A fall snowstorm is blanketing much of Colorado, dropping temperatures into the 20s and slowing traffic in urban areas along the Front Range.
National Weather Service forecasters predicted 1 to 3 inches of snow in the Denver area on Thursday, Oct. 10, and warned that freezing temperatures would persist along the Interstate 25 corridor and the Eastern Plains through Friday.
Highs reached the upper 70s in Denver on Wednesday afternoon before the storm moved in overnight. Denver police said about 100 crashes were reported during rush hour Thursday and told drivers via Twitter: “keep your wits about you.”
Heading into PM rush hour, we’ve received 193 traffic crash reports since 6AM. Let’s do better this evening, #Denver. Take your time out there, allow for extra stopping distance and just drive safely — we’d hate to have to delay your trip home…???? #CommuteResponsibly #snow pic.twitter.com/wbZMRgabDp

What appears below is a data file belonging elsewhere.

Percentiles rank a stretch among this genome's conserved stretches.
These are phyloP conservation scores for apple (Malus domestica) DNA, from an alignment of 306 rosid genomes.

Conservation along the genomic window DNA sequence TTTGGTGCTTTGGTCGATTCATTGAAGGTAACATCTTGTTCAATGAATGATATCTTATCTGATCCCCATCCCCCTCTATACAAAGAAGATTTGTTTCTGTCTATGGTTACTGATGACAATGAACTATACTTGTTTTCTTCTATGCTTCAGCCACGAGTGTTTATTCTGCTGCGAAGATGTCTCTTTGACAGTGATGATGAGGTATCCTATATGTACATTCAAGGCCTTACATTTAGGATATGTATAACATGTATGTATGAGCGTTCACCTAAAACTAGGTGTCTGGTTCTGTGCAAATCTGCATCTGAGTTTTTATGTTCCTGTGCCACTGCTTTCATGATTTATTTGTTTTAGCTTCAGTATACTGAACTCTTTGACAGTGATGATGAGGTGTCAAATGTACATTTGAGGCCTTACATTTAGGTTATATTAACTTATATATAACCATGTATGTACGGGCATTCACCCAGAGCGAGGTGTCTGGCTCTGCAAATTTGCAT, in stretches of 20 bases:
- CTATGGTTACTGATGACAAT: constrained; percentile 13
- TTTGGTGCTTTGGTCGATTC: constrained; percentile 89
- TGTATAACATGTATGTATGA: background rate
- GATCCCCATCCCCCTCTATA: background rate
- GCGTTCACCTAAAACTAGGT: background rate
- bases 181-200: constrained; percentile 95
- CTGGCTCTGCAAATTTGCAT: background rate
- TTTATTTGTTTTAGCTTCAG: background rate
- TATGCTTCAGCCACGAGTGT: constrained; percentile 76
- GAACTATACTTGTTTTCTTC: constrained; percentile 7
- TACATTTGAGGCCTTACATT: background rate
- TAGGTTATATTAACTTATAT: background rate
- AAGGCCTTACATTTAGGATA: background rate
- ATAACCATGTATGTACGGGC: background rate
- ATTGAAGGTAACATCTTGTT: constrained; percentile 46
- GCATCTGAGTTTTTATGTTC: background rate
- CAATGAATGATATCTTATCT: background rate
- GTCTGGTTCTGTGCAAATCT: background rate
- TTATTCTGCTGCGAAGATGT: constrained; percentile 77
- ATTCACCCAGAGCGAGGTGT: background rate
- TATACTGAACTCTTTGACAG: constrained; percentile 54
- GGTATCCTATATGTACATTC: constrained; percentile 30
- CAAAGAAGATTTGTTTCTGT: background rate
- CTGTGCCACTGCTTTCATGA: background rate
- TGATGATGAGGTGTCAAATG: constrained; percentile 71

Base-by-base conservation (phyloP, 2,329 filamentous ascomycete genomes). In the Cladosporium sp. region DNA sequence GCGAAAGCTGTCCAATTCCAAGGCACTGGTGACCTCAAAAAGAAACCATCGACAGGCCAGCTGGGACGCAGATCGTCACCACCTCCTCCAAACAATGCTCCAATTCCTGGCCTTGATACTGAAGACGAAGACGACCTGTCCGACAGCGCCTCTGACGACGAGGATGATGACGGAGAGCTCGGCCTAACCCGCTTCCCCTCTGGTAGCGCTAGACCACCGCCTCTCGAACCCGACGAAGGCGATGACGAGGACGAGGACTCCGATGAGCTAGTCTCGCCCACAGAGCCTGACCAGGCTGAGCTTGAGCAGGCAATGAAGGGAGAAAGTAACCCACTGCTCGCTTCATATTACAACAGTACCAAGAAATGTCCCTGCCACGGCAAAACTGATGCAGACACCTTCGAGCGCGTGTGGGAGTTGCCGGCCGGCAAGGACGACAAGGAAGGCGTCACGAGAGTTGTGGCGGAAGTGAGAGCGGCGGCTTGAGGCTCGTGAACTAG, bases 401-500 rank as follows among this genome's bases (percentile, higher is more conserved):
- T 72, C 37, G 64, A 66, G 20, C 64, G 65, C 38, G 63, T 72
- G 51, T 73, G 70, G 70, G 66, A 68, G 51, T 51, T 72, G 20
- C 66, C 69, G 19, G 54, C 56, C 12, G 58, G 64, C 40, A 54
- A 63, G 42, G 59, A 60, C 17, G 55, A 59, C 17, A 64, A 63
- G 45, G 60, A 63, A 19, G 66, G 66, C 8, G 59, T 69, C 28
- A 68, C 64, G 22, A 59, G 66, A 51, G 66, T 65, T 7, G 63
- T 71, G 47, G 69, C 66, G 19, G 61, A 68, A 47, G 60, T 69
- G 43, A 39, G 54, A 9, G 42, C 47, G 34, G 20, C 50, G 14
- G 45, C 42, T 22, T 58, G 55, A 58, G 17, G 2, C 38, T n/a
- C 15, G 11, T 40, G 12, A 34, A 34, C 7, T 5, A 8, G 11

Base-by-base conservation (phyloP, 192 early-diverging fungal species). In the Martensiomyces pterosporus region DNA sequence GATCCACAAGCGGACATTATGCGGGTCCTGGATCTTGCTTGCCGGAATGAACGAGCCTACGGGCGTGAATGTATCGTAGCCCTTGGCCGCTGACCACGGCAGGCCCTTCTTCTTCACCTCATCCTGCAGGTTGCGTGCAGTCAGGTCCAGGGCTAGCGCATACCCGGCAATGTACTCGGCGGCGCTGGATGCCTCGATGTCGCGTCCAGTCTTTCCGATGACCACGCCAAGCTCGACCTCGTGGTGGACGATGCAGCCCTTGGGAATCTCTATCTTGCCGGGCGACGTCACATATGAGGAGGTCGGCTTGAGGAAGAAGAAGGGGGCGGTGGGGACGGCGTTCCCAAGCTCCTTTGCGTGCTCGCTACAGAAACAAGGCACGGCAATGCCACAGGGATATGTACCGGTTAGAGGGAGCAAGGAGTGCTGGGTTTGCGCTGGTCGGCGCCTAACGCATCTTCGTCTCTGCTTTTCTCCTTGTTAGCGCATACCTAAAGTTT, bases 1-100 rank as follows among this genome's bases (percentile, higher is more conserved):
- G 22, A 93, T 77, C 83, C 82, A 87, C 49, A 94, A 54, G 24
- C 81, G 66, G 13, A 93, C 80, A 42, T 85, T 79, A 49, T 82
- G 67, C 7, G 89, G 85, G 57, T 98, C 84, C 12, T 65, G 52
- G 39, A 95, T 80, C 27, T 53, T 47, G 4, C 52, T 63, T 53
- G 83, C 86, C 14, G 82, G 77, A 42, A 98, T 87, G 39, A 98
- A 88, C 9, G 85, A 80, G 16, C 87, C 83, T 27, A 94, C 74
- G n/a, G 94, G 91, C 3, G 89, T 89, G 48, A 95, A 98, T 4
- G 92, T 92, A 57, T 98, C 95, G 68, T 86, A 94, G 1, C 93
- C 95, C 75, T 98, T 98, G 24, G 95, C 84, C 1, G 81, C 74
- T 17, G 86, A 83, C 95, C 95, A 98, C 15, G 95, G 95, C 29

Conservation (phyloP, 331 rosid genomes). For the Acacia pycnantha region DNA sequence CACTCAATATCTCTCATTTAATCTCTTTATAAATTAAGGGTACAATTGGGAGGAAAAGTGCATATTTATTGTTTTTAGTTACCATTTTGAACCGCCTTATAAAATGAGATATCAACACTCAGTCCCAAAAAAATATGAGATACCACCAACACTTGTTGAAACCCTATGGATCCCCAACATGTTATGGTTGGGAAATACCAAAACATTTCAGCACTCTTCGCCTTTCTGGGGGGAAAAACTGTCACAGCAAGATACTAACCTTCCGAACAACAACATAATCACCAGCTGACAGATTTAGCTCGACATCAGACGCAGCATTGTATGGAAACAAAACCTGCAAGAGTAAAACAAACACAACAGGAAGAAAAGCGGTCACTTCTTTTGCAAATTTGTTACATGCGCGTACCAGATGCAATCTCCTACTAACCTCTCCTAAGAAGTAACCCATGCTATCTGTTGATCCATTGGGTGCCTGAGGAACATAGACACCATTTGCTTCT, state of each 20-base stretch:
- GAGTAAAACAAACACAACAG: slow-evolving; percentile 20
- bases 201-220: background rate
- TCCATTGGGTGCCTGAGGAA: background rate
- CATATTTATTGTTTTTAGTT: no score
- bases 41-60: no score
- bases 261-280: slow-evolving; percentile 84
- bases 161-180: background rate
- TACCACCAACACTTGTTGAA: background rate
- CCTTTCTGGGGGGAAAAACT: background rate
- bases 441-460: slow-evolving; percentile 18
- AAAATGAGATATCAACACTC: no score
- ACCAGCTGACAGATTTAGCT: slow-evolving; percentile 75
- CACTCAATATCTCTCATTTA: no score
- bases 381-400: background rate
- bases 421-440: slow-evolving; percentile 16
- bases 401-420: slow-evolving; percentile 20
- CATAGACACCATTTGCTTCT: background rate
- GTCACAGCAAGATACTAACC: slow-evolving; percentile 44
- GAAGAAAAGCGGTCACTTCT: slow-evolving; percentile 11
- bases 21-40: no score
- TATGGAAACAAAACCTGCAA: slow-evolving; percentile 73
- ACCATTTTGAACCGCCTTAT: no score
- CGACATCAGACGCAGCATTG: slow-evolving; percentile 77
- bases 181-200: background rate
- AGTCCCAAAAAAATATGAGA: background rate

— Denver Police Dept. (@DenverPolice) October 10, 2019
Snow fell in Colorado’s mountains through Thursday afternoon, a welcome sight for skiers and snowboarders waiting for resorts to open for the season.
As the snow moves out on Thursday afternoon, bitter cold and wind will move back in as skies clear overnight into Friday. Denver’s forecast low is in the teens and could break the record low for Friday of 22 degrees, set in 1946.
But the chilly weather won’t stick around too long. Highs this weekend in Denver will be back into the 60s. Going to the Broncos game Sunday? Expect mostly sunny and mild weather at kickoff.
Fall Snowstorm Blasts Rockies
One day before, a fall snowstorm snarled traffic and caused power outages in the Rocky Mountains.
Winter storm watches and warnings stretched from eastern Washington state to Minnesota, along with freeze warnings as far south as Colorado and Nebraska on Wednesday.
In Spokane, wet, heavy snow snapped tree branches and took out power lines. Avista Utilities was restoring power to 32,000 customers Wednesday.
Driving conditions were deteriorating across Montana and northern Wyoming as ice and blowing snow covered roadways.
The CNN Wire contributed to this report.